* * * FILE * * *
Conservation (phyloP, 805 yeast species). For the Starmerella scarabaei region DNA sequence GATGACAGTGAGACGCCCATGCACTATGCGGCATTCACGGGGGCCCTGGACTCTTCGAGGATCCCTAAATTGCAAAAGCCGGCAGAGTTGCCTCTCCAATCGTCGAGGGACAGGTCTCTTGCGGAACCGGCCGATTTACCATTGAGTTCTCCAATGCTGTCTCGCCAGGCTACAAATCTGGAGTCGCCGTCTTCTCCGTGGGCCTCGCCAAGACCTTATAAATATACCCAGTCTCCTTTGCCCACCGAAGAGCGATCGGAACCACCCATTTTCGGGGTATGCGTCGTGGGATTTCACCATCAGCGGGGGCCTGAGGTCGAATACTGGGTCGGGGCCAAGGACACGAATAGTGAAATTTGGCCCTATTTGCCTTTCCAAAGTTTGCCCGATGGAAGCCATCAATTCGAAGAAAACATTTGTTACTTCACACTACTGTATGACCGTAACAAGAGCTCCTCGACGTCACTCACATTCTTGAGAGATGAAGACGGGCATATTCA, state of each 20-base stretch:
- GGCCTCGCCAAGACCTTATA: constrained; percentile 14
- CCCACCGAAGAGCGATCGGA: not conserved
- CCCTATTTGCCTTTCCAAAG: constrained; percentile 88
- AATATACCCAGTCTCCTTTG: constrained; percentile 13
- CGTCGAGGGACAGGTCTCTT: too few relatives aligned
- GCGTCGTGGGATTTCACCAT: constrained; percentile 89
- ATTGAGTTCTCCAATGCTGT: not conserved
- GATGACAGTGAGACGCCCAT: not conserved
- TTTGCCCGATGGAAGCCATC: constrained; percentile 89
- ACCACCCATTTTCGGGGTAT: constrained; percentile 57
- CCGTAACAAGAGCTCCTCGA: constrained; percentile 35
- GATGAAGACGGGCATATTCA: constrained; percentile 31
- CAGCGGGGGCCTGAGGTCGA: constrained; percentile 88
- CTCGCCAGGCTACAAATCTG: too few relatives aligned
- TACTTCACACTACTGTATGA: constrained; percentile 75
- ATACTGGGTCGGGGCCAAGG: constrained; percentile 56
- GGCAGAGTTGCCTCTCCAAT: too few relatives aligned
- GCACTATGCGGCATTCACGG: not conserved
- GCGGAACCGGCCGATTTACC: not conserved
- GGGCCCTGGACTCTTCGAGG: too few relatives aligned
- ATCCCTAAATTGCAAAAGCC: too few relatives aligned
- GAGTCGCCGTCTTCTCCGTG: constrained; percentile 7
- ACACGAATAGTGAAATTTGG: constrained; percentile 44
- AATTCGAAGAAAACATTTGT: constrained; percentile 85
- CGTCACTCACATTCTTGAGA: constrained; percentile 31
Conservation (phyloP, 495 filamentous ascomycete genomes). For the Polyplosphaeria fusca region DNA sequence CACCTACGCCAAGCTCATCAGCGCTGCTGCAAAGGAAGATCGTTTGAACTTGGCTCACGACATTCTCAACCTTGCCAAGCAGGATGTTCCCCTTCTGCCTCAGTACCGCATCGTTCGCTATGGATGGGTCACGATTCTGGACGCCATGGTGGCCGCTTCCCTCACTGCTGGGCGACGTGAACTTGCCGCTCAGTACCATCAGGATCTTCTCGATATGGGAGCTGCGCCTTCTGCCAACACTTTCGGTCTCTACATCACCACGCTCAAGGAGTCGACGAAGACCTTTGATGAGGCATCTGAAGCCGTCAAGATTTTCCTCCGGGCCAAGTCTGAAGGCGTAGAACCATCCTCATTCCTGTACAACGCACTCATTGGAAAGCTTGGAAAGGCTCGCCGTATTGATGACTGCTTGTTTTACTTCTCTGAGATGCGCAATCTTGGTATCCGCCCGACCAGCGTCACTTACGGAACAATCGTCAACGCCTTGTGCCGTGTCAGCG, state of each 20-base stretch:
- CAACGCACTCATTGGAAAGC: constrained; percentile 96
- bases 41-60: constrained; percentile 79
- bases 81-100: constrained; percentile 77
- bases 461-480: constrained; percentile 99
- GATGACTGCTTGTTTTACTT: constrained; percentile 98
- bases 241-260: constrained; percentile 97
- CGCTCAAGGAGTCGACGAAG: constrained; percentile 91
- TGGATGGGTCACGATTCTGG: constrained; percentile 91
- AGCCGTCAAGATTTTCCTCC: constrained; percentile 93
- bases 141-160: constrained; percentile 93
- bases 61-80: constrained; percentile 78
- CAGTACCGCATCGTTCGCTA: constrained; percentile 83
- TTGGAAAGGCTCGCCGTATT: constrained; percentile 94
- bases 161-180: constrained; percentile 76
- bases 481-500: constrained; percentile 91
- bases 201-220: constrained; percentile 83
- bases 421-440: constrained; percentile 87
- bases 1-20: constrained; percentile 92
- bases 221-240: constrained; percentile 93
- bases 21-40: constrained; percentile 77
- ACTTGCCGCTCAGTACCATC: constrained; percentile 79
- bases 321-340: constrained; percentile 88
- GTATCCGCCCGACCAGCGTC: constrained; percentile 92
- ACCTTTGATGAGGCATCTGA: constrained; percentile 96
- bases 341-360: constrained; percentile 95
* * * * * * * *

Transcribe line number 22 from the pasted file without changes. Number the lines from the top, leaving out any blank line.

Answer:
- ATCCCTAAATTGCAAAAGCC: too few relatives aligned